Herschel Space Observatory

With the Herschel Space Observatory believed to have entered its final year of operation, we take a look back at the telescope’s short life.

Andromeda composite
Credit: European Space Agency

 

The European Space Agency’s Herschel Space Observatory was launched in May 2009 and is currently expected to remain operational for around another year.

Compared to the Hubble Space Telescope, which launched in 1990 and is still producing useful science, it seems like a short lifespan – especially when compared to the 17 years it took to plan and build. But thanks the particular challenges of the infrared astronomy that Herschel is designed to do, it was always destined to be short-lived.

Any object with a temperature will emit radiation according to the blackbody law. At the temperatures commonly encountered on Earth, much of this radiation is at infrared wavelengths – this is picked up by the Observatory’s imaging equipment and interferes with the picture being taken, rather like trying to take a photograph in too-bright light.

Although there is less of this background infrared radiation in space, the telescope’s images can still be compromised by the heat given off from its own instruments. They therefore have to be cooled.

Herschel therefore carries more than 2000 litres of liquid helium on board to cool the telescope’s instruments down to a temperature only fractionally above that of the cosmic microwave background. In addition, it is in orbit around the Sun at the Sun-Earth system’s second Lagrangian point, where it maintains a constant position with respect to both bodies and where, sitting in the Earth’s shadow, is shaded from most of the Sun’s radiation. As carrying the coolant out to this position, 1.5m km from Earth, adds to the fuel cost, there is a necessary trade-off between the cost of the mission and its duration.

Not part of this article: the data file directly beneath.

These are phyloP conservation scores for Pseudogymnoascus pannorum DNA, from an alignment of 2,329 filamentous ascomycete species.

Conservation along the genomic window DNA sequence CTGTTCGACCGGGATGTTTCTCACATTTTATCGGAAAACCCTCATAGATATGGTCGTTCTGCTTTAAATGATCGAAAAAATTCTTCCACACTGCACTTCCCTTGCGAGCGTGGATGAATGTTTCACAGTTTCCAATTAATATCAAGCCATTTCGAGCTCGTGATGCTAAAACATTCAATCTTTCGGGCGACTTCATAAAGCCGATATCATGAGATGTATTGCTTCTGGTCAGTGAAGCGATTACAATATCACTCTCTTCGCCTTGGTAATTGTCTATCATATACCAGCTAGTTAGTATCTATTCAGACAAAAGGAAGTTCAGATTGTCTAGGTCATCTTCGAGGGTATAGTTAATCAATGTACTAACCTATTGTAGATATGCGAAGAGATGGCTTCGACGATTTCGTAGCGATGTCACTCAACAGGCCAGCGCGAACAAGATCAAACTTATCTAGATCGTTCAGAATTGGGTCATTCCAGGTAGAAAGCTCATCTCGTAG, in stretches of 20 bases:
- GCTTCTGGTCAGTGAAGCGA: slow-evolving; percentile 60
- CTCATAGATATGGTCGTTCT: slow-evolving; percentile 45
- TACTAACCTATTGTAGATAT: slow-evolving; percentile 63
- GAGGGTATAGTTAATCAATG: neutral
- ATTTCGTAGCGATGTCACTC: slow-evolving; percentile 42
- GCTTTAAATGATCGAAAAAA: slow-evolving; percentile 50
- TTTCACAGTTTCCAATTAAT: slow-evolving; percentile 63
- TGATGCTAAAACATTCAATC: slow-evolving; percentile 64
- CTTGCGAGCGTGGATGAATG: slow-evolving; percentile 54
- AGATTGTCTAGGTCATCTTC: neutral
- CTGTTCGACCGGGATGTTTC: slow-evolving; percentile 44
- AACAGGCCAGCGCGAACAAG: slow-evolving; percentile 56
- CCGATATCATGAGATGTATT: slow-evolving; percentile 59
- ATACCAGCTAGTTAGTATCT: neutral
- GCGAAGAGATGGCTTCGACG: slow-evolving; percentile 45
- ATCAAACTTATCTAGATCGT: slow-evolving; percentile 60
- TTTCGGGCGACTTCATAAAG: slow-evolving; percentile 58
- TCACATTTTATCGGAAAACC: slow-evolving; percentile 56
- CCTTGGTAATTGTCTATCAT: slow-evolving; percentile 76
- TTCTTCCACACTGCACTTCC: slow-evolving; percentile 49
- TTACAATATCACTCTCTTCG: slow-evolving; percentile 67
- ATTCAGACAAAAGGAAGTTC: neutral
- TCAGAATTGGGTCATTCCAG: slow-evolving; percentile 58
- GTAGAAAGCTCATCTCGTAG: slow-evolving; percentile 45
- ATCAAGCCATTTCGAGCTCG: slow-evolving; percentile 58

The Observatory carries three types of instrument on board. There are spectrometers to determine the chemical composition of celestial phenomena from their spectral lines, and two kinds of imaging sensor – bolometers, which determine the intensity of incoming radiation from the change in their material’s electrical resistance as they heat up; and photometers, which detect incoming photons directly.

By the spring of 2013, Herschel will have been in operation for four years, six months longer than originally conceived.

It has spent that time studying various phenomena that are interesting at far-infrared and submillimetre wavelengths: principally the formation of galaxies and stars. Both of these involve large amounts of (initially) cold gas and dust, which cannot be seen at visible wavelengths but which are a lot brighter further down the electromagnetic spectrum.

Its spectrometers are also being used to research the chemical composition of stars and planets, and of the dust in interstellar space. Discoveries made include the first detection of molecular oxygen in space, and the presence of water vapour around a nearby star.

But aside from its own discoveries, it is expected that Herschel will pave the way for future missions by helping to identify celestial bodies to focus particular attention on. For one of these future missions, ESA, along with the Canadian Space Agency, is contributing to NASA’s James Webb Space Telescope, also designed to make observations at infrared wavelengths, which is expected to launch in 2018. It will partly pick up where Herschel left off, ensuring a valuable legacy – despite its short lifespan.


For further information on the Herschel Space Observatory see its pages on the European Space Agency’s website.



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